Ascites examined by CT disappeared in 2 cases and decreased in amount in the other 8 cases within 2 months after LHIPEC. Serum CEA levels of all cases decreased after LHIPEC and became in the normal range in 5 cases.

Nine patients underwent SLL and CRS combined with HIPEC. The duration between LHIPEC and SLL ranged from 40 to 207 days (97.4 ± 40.6 days). PCI at the SLL ranged from 4 to 27 (12.9 ± 7.1); PCI at the time of SLL had decreased as compared to that recorded at the time of LHIPEC in 7 of 9 patients. However, PCI of 2 patients (case 3, 11) in SLL was higher than those at LHIPEC. Median follow-up period is 22 months (range 7–35 months). All 11 patients are alive. One patient developed port site recurrence 10 months after LHIPEC. He underwent redo surgery and had small recurrence nodules on the spleen, right paracolic gutter, and port site on the right lower abdomen. All the three sites of progressive disease were completely removed (Table 2).

4. Discussion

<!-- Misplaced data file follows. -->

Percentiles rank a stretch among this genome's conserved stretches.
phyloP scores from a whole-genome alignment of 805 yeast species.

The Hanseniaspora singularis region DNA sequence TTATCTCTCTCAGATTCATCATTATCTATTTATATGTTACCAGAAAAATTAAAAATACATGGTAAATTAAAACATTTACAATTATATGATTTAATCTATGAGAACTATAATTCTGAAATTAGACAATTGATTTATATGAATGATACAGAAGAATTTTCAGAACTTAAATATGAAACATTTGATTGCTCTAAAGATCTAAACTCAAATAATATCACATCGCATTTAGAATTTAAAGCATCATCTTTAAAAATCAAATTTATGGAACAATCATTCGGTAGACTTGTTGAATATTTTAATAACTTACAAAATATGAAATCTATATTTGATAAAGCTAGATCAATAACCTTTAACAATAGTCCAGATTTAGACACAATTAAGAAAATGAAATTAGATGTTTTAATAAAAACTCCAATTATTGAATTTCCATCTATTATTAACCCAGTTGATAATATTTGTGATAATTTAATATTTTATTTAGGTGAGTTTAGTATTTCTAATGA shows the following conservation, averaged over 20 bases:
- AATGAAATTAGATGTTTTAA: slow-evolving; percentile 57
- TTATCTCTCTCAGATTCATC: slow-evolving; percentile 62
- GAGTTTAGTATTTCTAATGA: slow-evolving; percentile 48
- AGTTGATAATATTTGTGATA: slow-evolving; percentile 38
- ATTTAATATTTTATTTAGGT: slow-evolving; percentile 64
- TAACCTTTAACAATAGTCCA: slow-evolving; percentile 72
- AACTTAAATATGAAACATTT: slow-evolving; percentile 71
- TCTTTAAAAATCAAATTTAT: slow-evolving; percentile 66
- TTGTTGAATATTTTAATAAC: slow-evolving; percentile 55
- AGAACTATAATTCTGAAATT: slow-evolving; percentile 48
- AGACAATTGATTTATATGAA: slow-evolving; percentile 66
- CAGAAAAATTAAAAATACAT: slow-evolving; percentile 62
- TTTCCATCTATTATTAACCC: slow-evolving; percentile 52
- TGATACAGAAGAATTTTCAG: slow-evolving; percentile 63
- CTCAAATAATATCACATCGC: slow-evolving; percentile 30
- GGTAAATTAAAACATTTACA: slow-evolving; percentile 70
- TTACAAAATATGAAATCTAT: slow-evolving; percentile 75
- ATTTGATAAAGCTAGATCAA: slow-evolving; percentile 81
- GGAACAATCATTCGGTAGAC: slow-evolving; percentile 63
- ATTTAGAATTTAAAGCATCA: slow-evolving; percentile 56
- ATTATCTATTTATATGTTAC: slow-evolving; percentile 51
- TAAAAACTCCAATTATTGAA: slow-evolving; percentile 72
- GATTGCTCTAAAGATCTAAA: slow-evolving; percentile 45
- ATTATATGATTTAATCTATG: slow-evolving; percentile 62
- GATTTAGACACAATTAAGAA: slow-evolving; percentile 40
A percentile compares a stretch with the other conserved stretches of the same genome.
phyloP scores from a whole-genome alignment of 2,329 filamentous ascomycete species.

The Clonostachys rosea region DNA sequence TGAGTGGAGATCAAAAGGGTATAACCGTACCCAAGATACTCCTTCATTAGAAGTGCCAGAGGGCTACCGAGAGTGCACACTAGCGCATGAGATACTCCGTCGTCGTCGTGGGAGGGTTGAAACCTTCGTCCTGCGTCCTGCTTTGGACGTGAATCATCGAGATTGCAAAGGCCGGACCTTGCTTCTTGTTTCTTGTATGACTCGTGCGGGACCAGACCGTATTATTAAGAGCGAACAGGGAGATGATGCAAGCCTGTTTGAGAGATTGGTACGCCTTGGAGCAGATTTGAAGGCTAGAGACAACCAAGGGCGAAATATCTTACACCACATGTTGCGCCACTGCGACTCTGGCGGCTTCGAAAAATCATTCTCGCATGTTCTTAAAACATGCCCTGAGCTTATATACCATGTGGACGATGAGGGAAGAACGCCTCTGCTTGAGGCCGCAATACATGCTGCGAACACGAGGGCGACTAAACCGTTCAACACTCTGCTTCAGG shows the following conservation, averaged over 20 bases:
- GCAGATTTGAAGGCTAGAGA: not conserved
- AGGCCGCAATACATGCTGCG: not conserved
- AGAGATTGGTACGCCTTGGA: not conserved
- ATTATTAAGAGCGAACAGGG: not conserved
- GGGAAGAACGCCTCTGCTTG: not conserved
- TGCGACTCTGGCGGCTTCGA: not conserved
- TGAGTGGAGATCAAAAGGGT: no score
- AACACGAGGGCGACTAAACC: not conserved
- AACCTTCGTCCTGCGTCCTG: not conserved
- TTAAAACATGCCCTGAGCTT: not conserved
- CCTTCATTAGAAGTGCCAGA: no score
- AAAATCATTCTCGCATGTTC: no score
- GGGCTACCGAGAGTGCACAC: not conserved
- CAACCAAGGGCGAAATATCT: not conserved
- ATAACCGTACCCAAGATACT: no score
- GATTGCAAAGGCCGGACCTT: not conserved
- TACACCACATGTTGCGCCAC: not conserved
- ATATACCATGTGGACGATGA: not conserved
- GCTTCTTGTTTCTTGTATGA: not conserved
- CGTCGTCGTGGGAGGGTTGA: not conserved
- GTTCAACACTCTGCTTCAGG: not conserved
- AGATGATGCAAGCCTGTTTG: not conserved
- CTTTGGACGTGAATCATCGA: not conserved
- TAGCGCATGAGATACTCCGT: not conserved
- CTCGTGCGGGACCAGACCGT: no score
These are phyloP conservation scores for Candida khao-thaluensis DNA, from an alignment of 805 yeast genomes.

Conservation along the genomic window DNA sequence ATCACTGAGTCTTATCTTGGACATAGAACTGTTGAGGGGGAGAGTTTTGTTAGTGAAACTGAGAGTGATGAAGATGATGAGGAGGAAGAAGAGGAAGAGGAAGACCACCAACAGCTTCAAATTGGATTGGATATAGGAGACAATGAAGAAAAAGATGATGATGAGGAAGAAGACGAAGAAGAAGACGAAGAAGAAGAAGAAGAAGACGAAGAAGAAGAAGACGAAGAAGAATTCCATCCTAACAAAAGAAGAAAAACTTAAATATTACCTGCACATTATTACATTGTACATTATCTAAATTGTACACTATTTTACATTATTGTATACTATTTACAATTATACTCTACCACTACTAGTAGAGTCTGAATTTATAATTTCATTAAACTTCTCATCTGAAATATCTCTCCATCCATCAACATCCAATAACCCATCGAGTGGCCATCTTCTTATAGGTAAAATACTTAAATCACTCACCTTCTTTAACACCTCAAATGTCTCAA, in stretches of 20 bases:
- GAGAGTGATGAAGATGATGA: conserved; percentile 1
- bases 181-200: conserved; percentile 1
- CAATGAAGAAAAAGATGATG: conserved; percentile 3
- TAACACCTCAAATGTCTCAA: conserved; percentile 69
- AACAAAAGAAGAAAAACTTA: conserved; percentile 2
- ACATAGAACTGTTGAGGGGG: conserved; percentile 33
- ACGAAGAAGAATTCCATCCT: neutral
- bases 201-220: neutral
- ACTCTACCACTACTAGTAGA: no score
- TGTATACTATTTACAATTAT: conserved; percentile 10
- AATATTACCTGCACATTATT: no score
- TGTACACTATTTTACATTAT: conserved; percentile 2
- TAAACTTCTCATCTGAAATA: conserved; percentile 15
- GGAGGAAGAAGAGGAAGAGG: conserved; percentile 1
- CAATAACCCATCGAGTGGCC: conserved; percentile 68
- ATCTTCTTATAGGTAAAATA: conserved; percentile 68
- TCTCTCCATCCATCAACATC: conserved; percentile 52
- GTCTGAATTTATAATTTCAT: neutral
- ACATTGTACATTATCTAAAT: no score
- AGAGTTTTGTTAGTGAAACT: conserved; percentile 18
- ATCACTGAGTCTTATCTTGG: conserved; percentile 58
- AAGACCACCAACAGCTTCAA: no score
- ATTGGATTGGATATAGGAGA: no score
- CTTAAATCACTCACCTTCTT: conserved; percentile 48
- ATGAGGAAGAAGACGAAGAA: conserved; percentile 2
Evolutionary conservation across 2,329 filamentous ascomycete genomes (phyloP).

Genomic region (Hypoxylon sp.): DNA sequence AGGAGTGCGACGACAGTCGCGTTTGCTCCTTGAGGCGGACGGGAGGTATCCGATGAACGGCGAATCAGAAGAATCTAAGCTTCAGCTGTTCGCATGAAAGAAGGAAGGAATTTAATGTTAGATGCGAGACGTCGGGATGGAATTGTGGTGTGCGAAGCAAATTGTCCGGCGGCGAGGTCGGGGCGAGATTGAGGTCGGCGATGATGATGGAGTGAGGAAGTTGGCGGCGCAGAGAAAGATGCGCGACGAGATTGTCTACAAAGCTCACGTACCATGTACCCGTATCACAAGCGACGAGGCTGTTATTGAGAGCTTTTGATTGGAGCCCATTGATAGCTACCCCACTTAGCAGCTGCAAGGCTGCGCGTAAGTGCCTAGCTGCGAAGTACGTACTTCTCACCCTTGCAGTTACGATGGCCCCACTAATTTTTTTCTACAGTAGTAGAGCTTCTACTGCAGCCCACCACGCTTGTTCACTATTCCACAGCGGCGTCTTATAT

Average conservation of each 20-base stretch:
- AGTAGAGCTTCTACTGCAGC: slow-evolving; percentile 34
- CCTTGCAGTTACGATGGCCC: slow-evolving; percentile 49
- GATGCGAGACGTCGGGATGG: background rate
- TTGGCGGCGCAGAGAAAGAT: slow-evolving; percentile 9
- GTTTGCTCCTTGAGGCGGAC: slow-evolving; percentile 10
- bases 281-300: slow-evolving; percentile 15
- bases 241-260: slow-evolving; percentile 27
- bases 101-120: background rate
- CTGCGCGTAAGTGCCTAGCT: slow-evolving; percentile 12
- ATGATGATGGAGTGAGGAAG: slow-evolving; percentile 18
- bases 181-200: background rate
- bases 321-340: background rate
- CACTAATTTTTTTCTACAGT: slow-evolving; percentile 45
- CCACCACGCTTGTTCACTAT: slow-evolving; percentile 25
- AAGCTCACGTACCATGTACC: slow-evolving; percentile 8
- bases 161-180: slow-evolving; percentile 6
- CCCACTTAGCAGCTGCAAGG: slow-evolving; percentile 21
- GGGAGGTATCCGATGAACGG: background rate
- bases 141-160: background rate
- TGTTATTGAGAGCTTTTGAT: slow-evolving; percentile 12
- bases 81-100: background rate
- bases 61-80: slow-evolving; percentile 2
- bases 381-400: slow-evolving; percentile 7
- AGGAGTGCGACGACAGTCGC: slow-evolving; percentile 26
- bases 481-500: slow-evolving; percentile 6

In general, PMP is treated with conventional open abdominal surgical procedure, because the metastases have already spread into the whole abdominal and pelvic space. The patients with advanced PMP have massive mucinous ascites, and the diagnosis can be made by CT, MRI, serum CEA levels, and cytological examination with abdominal paracentesis [6]. However, these modalities may not provide enough information to make a definitive treatment plan for the patient [1, 9]. Diagnostic laparoscopy provides a wide view of the whole abdominal cavity without a large incision [8, 10]. In addition, a pathological diagnosis from nodules on the peritoneal surface can be made during laparoscopy. The primary lesions of PMP are usually from a borderline malignancy of the appendix. The primary site is ovary, colon, and pancreas in 30% of all PMP cases [11]. The laparoscopic exploration is helpful for the definitive diagnosis of PMP in patients in whom a primary disease site is not identified [10].